What is DV?

There are three tape formats that are known as DV formats: MiniDV, DVCAM, and DVCPRO. All three utilize the same compression method called DV25 (which is sometimes just referred to as DV compression). The same data is recorded onto each format, with the difference between the formats being how the data is physically recorded onto the tape (see below for a more detailed explanation). Video compressed using DV25 does not have to be recorded onto tape; video files on a computer can be compressed into DV.

Note that confusion can arise since many people refer to the MiniDV format as DV, while others use the term DV to refer to all three formats (among which there is some incompatibility).


DV25 Specifications

As stated above, DV25 is the codec used to compress all video that is recorded onto a MiniDV, DVCAM, and DVCPRO tape. This compression occurs when the information is written on the tape. People often refer to "uncompressed DV," which is a bit of a misnomer. DV is always compressed; it's just a very light compression. There is no way to record onto a DV tape and not have the information compressed into the DV25 format. "Uncompressed DV" usually means that no additional compression is added during the capture process. A better term that is often used is "raw DV."


DV25 Compresssion Specs

Compression Ratio: 5:1 This ratio seems rather high when compared to the fact that analog video usually had to be compression at a 3:1 or 2:1 ratio using Motion-JPEG to be of acceptable quality. Yet DV25's 5:1 quality is about comparable to 3:1 Motion-JPEG quality. This ratio is fixed.

Data Rate: 25 Mbps This is why it is called DV25. This data rate is both fixed and constant. It does not matter if the video is a high action sequence or is totally black, it's data rate will always be 25Mbps. While this can be inefficient, it also makes it easy to predict how much space an amount of video will take up on a hard drive. Here are some useful figures (sizes are approximate):

1 Second = 3.5 MB
1 Minute = 215 MB
4 Minutes, 40 Seconds = 1 GB
1 Hour = 13 GB

Compression Method: DV25 uses an Intraframe Discrete Cosine Transform (DCT). It is similar to MPEG, yet it is composed entirely of I-frames, meaning that there are no predicted frames. There is compression within the frame, yet no information is used from other frames so each frame is a self-contained unit. While this method is not as efficient as other methods (like MPEG) that uses predicted frames, its necessary because when editing, edits can only be made on I-frames, so having only I-frames enable you to edit on any frame.

Color Sampling: 4:1:1 This number is a ratio of how often the luminance is sampled compared to how often the color is sampled. Virtually all digital formats sample the luminance at 13.5 MHz. This is noted as the "4" in the above number. A format that has a 4:4:4 color sampling samples the color at the same rate as the luminance, yet it is rarely used except for high resolution RGB graphics. 4:2:2 sampling is used by most high-end tape formats and provides excellent color quality. DV25 uses 4:1:1, which samples the color once for every four luminance samples. Visually, this still yields excellent color (better than most analog formats). The only time when 4:1:1 sampling may be a hindrance is when making graphics and special effects that require very sharp colors (for example, it is more difficult to use DV for chroma keying).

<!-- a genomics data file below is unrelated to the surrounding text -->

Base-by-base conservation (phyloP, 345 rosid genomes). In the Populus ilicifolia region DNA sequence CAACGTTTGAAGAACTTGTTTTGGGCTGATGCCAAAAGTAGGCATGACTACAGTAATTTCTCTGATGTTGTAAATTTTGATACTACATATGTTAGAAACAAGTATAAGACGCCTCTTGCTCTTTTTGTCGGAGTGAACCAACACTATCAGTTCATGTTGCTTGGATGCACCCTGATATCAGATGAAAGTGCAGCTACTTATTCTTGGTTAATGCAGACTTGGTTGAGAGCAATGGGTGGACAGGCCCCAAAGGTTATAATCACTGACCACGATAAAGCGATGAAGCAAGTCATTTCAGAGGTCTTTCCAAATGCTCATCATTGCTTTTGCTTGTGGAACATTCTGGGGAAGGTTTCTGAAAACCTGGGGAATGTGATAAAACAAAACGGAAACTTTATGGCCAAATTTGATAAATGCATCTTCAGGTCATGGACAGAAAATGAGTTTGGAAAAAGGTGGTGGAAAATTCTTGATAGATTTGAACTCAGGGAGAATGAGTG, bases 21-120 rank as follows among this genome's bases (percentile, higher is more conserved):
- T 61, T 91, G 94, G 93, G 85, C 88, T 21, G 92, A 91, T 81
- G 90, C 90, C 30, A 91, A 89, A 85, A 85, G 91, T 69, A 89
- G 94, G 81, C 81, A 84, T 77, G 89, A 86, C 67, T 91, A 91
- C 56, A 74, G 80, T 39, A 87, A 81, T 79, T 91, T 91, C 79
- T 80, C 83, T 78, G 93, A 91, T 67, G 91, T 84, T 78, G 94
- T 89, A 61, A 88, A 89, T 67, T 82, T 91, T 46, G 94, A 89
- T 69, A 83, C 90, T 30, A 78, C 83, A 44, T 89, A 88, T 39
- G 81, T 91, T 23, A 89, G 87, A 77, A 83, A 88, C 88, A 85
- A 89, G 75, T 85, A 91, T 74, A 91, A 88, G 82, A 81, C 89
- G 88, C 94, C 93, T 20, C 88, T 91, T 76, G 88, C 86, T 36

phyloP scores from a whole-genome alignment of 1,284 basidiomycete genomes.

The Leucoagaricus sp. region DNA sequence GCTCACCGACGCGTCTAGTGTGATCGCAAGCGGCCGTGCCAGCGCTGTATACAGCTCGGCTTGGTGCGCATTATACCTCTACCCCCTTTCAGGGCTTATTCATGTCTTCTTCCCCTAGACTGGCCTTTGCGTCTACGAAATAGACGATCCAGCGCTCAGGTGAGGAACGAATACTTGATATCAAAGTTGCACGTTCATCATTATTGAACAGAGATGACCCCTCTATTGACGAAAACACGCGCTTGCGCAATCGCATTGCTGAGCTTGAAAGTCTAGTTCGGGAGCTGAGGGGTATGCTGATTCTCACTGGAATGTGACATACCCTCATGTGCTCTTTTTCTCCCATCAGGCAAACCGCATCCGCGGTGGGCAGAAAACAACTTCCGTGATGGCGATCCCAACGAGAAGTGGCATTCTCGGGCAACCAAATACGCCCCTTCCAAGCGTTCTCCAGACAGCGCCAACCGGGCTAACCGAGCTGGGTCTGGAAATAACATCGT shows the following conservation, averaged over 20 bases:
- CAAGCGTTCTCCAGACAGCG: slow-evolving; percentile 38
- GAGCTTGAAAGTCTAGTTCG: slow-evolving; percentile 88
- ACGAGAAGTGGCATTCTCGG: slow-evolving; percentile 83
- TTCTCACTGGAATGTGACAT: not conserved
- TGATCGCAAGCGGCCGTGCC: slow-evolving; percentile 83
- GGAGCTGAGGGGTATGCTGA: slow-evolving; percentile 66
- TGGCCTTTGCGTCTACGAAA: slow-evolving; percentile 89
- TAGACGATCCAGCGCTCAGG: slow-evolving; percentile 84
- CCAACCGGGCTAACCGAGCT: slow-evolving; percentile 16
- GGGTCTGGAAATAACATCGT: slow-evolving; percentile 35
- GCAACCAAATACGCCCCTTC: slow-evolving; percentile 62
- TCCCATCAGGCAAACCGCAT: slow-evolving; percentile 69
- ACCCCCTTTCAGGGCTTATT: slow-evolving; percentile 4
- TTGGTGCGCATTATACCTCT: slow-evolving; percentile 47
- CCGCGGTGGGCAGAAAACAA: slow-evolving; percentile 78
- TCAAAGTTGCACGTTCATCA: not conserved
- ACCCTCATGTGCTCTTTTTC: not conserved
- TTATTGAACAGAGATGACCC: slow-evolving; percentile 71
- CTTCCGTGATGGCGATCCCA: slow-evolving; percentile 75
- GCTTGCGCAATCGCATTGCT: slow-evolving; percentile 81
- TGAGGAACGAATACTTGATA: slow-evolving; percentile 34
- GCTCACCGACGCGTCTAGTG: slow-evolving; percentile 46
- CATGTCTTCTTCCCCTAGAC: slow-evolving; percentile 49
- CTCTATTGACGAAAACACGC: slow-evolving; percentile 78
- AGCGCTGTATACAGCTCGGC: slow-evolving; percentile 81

DV Formats

MiniDV: Also referred to as "Regular DV" "Consumer DV" or just "DV," MiniDV is the most common DV tape format. MiniDV provides the most universal playback compatibility. MiniDV tapes can be played in any DV device (including DVCAM and DVCPRO), while many MiniDV devices can play all three formats. MiniDV, as it's name implies, uses only the small DV tapes. Note that while the small DV tapes made by Sony are often marked DVCAM and the tapes made by Panasonic are often marked DVCPRO, it is the device that determines which format is recorded; the tapes are identical. So if a Sony tape that is marked DVCAM is used in a MiniDV camera, the DV data will be recorded as MiniDV.

DVCAM: DVCAM is developed and supported by Sony. DVCAM uses the same DV25 codec as MiniDV, so it has identical picture quality, yet it has a faster tape speed and a wider track pitch. This means that the data is recorded over a larger area, which reduces dropouts (dropouts are defects in the picture caused by the physical loss of the particles used on the tape to record). This makes DVCAM a much sturdier and dependable format that has found favor with higher-end productions. Also, a MiniDV deck, if used in an analog suite, cannot perform frame-accurate edits, while DVCAM can. This makes it a good choice for post-production houses that want to simply add DV to their existing set- up, but is of no importance to those editing over Firewire. DVCAM can only be recorded in specific DVCAM decks (made by Sony), yet it can be played back in most MiniDV and DVCPRO decks.

DVCPRO: DVCPRO is Panasonic's entry into the DV format arena. DVCPRO has an even wider track pitch than DVCAM (18 microns) and uses a metal-particle tape (as opposed to MiniDV's and DVCAM's metal-evaporated tape) for even better durability. DVCPRO was aimed mainly at the TVs news market, were it has gained some acceptance. Among digital editors it is less used, and its adoption was hampered by an initial short-sighted decision to not include Firewire on DVCPRO equipment, although nowadays DVCPRO equipment has Firewire.


For much much more info and technical goodness about DV, check out the DV FAQ written by Adam Wilt, the web's foremost authority on DV. In fact, it's where I learned most a lot of what I know about DV.